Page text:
No rewards program

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Posts 31
-- | Forum Activity | Posted: Wed, Mar 16 2016 5:15 AM

I've been thinking a lot about what Faithlife could/should change as the company's paradigm shifts from growth to sustainability.  One suggestion I made earlier was to move to Southwest Airlines-style pricing for everyone rather than the "legacy airline" model, which seems to fit the company's current modus operandus.

I was wondering, though, why Faithlife has never embraced a rewards program, particularly with the elimination of external sales recently.  Obviously, the vast majority of frequent purchasers don't benefit from human intervention on making purchasing decisions (I actually found the cold sales calls really annoying and never beneficial), so throwing a few bucks back at the customer would be worth serious consideration.

I'd imagine 10% back for Lexham-branded titles and 5% back for other publishers would be more than feasible for Faithlife and also demonstrate the company's appreciation to its most important audience: the customers who make repeat purchases and upgrades.

I don't think "sales" really qualify as an alternative simply because the entire pricing model currently employed already feels like a circus/mattress store/legacy airline, and anything not purchased on "sale" is typically perceived as being exorbitantly overpriced.  (My fear is that Bob may have read the same pricing book that I did--you artificially lead with high/unrealistic prices that you expect nobody to pay in order to make lower-cost items seem to be a value when, in reality, they're just normally priced.)

Anyhow, if the sales and marketing guys at Faithlife would be willing to employ such a system, it would make me feel better about Faithlife's overall pricing scheme.

Posts 1418
Myke Harbuck | Forum Activity | Replied: Wed, Mar 16 2016 6:16 PM

Herein lies the problem - and I know this having worked in the Visa and MasterCard industry for so long - those points have to be paid for somehow, or at least the monetary value of the redemption of the points. This would, in fact, drive up costs for everyone, and could drive them up somewhat significantly. 

For example, a merchant at at typical retail store pays an interchange rate of approx 1.59% when someone uses a Visa or MasterCard in their store. However, if that same consumer uses a Rewards Card, a "mid [or non]-qualified surcharge" is added to the merchants fee by the associations (Visa or MasterCard). Why? To pay for the rewards the consumer enjoys. 

While we'd all like to be naive enough to think that FL could implement a rewards system without raising prices (and maybe they could, at first), it really would not be much of a reward system at all if they did not raise prices. And if they implement the program without a price increase, then that actually becomes counterproductive to your original concern, which was the profitability of FL. If they had to pay for the rewards program out of current net profits, then overall net profit margins would decrease, thus resulting in either 1) increased prices on our resources, or 2) even more layoffs, or 3) maybe less research and development. In either of those cases, it's not a good thing for any of us. 

It's much like all of the government programs that everyone wants and many politicians promise. What they don't realize is that someone has to pay for those things. They don't come from virtual money, they come from real money. I, for one, don't wish to supply the real money necessary for either the government programs or the rewards program that that FL implement.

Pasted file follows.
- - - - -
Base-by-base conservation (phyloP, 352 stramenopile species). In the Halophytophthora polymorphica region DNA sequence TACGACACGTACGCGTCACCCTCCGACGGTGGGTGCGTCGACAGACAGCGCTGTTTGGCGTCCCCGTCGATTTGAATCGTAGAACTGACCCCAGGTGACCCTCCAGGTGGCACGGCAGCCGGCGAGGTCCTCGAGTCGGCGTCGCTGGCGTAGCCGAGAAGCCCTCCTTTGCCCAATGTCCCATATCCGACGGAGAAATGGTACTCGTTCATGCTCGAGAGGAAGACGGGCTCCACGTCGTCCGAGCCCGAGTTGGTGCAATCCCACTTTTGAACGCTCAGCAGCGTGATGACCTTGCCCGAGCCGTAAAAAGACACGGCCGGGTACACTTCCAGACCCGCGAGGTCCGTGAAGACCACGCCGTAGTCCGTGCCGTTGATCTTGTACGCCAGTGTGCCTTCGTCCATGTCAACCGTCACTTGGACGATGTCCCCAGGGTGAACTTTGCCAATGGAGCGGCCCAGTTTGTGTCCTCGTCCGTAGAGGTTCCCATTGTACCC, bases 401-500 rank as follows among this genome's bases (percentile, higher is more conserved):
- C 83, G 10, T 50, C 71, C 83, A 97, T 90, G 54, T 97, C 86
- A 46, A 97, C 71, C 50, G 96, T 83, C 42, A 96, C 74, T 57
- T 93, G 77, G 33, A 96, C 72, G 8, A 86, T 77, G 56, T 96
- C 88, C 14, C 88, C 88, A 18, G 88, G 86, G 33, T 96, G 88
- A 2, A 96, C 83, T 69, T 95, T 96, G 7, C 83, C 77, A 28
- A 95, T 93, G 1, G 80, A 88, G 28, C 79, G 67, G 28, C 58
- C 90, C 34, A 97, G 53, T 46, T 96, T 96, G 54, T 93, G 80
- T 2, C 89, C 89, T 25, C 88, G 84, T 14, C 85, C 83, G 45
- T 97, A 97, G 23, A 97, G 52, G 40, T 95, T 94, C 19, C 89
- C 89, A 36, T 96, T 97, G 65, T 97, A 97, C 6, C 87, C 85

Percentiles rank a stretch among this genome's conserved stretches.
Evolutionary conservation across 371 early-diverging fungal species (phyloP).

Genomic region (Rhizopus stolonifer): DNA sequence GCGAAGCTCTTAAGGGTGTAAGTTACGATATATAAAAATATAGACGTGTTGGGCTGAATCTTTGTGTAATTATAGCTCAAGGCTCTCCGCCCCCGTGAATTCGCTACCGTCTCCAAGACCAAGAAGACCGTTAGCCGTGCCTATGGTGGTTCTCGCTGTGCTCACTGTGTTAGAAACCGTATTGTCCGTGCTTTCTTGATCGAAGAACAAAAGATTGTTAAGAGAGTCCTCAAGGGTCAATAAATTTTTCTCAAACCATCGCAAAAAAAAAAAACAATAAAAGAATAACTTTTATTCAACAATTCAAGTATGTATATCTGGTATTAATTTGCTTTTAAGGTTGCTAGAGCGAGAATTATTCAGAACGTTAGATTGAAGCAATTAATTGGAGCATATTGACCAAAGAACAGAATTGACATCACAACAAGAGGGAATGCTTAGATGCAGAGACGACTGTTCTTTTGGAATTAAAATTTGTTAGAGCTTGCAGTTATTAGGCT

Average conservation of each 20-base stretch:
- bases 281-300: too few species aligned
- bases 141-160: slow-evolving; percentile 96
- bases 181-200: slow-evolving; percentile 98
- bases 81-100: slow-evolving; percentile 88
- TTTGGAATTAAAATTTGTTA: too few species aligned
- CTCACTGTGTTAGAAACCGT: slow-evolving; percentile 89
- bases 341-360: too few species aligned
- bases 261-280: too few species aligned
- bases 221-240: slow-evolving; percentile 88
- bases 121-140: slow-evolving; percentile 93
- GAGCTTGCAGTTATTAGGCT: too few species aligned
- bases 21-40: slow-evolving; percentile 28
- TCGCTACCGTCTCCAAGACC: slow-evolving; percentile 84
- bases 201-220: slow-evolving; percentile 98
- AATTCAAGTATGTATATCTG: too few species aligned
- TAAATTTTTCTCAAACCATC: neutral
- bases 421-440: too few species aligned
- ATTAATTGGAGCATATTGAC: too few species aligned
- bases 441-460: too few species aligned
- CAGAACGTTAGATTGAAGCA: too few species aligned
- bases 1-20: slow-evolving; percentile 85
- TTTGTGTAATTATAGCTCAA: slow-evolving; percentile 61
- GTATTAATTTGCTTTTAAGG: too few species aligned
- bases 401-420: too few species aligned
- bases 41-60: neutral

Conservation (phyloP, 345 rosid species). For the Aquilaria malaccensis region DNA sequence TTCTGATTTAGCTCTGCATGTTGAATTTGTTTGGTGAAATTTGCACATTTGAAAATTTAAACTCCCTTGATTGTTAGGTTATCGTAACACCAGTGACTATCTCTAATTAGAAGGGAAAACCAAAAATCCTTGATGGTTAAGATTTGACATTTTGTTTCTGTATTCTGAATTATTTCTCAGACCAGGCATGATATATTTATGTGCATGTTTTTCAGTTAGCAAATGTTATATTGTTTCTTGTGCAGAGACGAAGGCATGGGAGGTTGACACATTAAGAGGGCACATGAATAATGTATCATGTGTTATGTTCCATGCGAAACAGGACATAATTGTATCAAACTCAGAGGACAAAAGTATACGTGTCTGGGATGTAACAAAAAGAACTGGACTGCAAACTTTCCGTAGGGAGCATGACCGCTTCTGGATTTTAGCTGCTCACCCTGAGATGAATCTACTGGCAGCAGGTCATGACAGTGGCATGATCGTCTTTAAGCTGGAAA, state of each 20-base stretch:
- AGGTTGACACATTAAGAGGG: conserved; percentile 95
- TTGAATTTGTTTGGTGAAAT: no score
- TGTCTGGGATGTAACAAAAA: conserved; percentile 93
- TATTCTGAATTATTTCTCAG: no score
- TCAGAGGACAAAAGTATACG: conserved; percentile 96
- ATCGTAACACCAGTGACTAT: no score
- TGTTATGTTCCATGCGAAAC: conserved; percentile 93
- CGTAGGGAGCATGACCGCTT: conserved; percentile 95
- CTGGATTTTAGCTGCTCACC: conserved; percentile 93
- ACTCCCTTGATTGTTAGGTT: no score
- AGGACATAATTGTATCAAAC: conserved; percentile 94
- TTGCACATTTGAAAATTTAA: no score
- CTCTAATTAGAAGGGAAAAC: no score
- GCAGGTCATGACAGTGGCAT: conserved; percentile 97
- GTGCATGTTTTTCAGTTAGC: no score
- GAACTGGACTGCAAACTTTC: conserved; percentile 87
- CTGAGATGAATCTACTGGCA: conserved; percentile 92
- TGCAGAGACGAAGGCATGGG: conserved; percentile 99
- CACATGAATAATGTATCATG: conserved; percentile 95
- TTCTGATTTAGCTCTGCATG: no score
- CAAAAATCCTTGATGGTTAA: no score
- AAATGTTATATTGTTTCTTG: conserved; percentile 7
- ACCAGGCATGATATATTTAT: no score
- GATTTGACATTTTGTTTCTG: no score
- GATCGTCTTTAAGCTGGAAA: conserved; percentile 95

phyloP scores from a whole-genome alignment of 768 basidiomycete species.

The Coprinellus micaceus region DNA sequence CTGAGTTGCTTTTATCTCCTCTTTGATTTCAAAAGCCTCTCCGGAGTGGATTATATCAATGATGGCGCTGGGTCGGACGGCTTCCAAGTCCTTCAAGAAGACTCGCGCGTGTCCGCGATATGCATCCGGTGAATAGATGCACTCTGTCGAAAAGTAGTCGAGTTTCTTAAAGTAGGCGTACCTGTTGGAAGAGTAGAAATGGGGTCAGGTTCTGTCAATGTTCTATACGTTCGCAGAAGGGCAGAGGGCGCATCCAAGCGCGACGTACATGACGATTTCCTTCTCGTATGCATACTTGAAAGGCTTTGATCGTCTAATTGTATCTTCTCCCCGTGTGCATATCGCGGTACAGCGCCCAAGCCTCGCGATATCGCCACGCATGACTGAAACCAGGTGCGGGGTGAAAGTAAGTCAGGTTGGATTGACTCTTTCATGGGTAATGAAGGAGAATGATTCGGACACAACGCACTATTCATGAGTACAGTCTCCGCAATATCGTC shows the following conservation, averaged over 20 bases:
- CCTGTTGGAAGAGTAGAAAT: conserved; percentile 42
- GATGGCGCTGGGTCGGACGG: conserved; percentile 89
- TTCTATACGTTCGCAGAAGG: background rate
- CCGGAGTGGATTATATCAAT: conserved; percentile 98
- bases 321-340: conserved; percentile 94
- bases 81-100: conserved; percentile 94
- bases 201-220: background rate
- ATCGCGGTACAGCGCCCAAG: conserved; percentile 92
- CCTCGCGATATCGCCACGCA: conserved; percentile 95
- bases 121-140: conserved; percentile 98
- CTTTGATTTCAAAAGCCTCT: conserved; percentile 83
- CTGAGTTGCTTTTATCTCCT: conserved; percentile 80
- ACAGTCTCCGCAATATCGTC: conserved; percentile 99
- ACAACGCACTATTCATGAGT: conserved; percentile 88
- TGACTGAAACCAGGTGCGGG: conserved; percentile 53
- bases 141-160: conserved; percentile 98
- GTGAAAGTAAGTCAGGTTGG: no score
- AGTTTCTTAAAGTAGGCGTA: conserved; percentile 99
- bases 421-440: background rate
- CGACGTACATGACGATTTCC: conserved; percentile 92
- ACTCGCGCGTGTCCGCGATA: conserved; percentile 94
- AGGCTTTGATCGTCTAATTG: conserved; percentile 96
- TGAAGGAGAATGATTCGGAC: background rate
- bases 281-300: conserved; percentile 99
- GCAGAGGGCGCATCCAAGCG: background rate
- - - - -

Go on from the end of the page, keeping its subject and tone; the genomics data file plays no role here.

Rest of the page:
Just my humble two sense. 

Big Smile Wink

Myke Harbuck
Lead Pastor, www.ByronCity.Church
Adjunct Professor, Georgia Military College

Posts 31
-- | Forum Activity | Replied: Wed, Mar 16 2016 7:06 PM

Great feedback.  Thanks for such a thoughtful response.  My only counter would be that FL is already raising prices and has done so regularly over the years: just last weekend was the latest "update."  Some items in my cart went up just a bit ($6.95 to $6.99) while others took an 8%ish jump ($72 to $77 and change).

Hardly any business has pricing power nowadays unless it's a monopoly. Typically, prices are frozen or going down.  I figured out a while ago that he book costs rise in excess of inflation every year, so it is to one's advantage to buy early and then stop, if possible.

I suspect that I am not the only one to notice this trend, which is why sales are stagnating and some resources have now drifted in price to levels that seem excessive.  I would rather skip the rewards games and have simple, low pricing on everything for everybody (I am not academic nor in full time ministry), but I suspect that shifting the paradigm so far seems too radical/unpredictable to FL, which is why I think this would be a fair intermediate step that would also spur sales again.

Posts 26
Kevin Nelson | Forum Activity | Replied: Sat, Mar 26 2016 10:50 PM

Simple economics points out that the less expensive something is, the greater the demand. I have tons of resources in other Bible applications, particularly those that are out of copyright. Most of those I got for free. How inclined am I to add those to my Logos collection when I already have gotten them for free? Not much. Especially if I am forced by FL to pay non-discounted *paper edition* prices for works I get for free on my Kindle. 

I know Logos has to spend money to convert works to their format. I won't begrudge them that. If that pricing was reasonable, I would buy a whole lot more classical works from them. I love the functionality that only Logos has. But at the same time, they must keep in mind the economics of their product with respect to their competition. There are many classic works that are nice add-ons only, not serious, useful works for many of us. 

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